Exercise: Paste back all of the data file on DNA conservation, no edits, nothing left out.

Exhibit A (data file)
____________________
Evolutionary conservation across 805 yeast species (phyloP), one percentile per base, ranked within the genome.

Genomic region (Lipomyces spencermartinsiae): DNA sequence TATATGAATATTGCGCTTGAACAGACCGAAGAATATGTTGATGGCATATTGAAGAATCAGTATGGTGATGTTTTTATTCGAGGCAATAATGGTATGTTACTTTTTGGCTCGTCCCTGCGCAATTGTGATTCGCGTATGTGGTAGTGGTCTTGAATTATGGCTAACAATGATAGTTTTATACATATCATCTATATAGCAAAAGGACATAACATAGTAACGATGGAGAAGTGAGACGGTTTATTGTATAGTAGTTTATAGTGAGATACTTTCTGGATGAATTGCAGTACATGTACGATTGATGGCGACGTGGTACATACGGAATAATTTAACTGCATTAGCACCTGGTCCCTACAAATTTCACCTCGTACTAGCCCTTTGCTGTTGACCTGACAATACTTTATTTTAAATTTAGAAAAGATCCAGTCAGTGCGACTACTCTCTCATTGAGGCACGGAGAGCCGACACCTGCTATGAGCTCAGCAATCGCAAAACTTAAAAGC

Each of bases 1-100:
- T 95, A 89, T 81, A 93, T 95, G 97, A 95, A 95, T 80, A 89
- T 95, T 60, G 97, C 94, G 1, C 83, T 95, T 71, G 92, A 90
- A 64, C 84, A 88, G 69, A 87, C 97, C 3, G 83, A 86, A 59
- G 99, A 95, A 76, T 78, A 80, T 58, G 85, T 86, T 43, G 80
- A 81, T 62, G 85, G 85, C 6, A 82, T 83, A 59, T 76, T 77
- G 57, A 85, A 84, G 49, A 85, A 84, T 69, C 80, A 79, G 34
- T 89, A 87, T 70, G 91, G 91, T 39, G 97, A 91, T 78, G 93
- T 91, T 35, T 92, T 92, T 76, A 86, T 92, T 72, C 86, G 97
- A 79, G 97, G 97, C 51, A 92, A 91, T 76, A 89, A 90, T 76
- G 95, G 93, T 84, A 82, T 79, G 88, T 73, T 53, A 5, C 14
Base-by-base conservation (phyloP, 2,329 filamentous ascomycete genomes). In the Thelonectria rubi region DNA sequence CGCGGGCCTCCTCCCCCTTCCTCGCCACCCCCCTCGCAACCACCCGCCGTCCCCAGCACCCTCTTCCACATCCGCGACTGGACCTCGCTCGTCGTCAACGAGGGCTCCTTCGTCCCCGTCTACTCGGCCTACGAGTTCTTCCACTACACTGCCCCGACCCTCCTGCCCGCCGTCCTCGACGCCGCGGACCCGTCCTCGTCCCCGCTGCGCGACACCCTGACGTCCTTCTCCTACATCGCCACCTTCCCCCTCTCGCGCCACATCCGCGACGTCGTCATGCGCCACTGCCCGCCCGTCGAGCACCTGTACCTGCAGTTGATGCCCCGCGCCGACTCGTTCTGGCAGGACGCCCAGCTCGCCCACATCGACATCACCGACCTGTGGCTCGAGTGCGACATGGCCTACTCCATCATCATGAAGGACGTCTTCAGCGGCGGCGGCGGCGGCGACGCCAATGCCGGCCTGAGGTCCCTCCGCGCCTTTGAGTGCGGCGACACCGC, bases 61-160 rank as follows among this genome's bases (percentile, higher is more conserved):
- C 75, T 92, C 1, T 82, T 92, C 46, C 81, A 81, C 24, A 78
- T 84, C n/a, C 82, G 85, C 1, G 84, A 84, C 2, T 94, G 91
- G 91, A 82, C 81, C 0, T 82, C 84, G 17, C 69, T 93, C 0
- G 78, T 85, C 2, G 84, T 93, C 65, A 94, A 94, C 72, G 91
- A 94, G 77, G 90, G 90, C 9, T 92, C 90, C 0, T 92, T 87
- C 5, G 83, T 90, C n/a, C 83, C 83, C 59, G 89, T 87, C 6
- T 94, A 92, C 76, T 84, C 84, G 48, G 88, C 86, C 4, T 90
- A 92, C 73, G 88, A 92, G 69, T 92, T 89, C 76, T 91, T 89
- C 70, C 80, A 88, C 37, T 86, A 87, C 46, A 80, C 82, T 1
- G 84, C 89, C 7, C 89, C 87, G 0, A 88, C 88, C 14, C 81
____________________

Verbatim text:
Evolutionary conservation across 805 yeast species (phyloP), one percentile per base, ranked within the genome.

Genomic region (Lipomyces spencermartinsiae): DNA sequence TATATGAATATTGCGCTTGAACAGACCGAAGAATATGTTGATGGCATATTGAAGAATCAGTATGGTGATGTTTTTATTCGAGGCAATAATGGTATGTTACTTTTTGGCTCGTCCCTGCGCAATTGTGATTCGCGTATGTGGTAGTGGTCTTGAATTATGGCTAACAATGATAGTTTTATACATATCATCTATATAGCAAAAGGACATAACATAGTAACGATGGAGAAGTGAGACGGTTTATTGTATAGTAGTTTATAGTGAGATACTTTCTGGATGAATTGCAGTACATGTACGATTGATGGCGACGTGGTACATACGGAATAATTTAACTGCATTAGCACCTGGTCCCTACAAATTTCACCTCGTACTAGCCCTTTGCTGTTGACCTGACAATACTTTATTTTAAATTTAGAAAAGATCCAGTCAGTGCGACTACTCTCTCATTGAGGCACGGAGAGCCGACACCTGCTATGAGCTCAGCAATCGCAAAACTTAAAAGC

Each of bases 1-100:
- T 95, A 89, T 81, A 93, T 95, G 97, A 95, A 95, T 80, A 89
- T 95, T 60, G 97, C 94, G 1, C 83, T 95, T 71, G 92, A 90
- A 64, C 84, A 88, G 69, A 87, C 97, C 3, G 83, A 86, A 59
- G 99, A 95, A 76, T 78, A 80, T 58, G 85, T 86, T 43, G 80
- A 81, T 62, G 85, G 85, C 6, A 82, T 83, A 59, T 76, T 77
- G 57, A 85, A 84, G 49, A 85, A 84, T 69, C 80, A 79, G 34
- T 89, A 87, T 70, G 91, G 91, T 39, G 97, A 91, T 78, G 93
- T 91, T 35, T 92, T 92, T 76, A 86, T 92, T 72, C 86, G 97
- A 79, G 97, G 97, C 51, A 92, A 91, T 76, A 89, A 90, T 76
- G 95, G 93, T 84, A 82, T 79, G 88, T 73, T 53, A 5, C 14
Base-by-base conservation (phyloP, 2,329 filamentous ascomycete genomes). In the Thelonectria rubi region DNA sequence CGCGGGCCTCCTCCCCCTTCCTCGCCACCCCCCTCGCAACCACCCGCCGTCCCCAGCACCCTCTTCCACATCCGCGACTGGACCTCGCTCGTCGTCAACGAGGGCTCCTTCGTCCCCGTCTACTCGGCCTACGAGTTCTTCCACTACACTGCCCCGACCCTCCTGCCCGCCGTCCTCGACGCCGCGGACCCGTCCTCGTCCCCGCTGCGCGACACCCTGACGTCCTTCTCCTACATCGCCACCTTCCCCCTCTCGCGCCACATCCGCGACGTCGTCATGCGCCACTGCCCGCCCGTCGAGCACCTGTACCTGCAGTTGATGCCCCGCGCCGACTCGTTCTGGCAGGACGCCCAGCTCGCCCACATCGACATCACCGACCTGTGGCTCGAGTGCGACATGGCCTACTCCATCATCATGAAGGACGTCTTCAGCGGCGGCGGCGGCGGCGACGCCAATGCCGGCCTGAGGTCCCTCCGCGCCTTTGAGTGCGGCGACACCGC, bases 61-160 rank as follows among this genome's bases (percentile, higher is more conserved):
- C 75, T 92, C 1, T 82, T 92, C 46, C 81, A 81, C 24, A 78
- T 84, C n/a, C 82, G 85, C 1, G 84, A 84, C 2, T 94, G 91
- G 91, A 82, C 81, C 0, T 82, C 84, G 17, C 69, T 93, C 0
- G 78, T 85, C 2, G 84, T 93, C 65, A 94, A 94, C 72, G 91
- A 94, G 77, G 90, G 90, C 9, T 92, C 90, C 0, T 92, T 87
- C 5, G 83, T 90, C n/a, C 83, C 83, C 59, G 89, T 87, C 6
- T 94, A 92, C 76, T 84, C 84, G 48, G 88, C 86, C 4, T 90
- A 92, C 73, G 88, A 92, G 69, T 92, T 89, C 76, T 91, T 89
- C 70, C 80, A 88, C 37, T 86, A 87, C 46, A 80, C 82, T 1
- G 84, C 89, C 7, C 89, C 87, G 0, A 88, C 88, C 14, C 81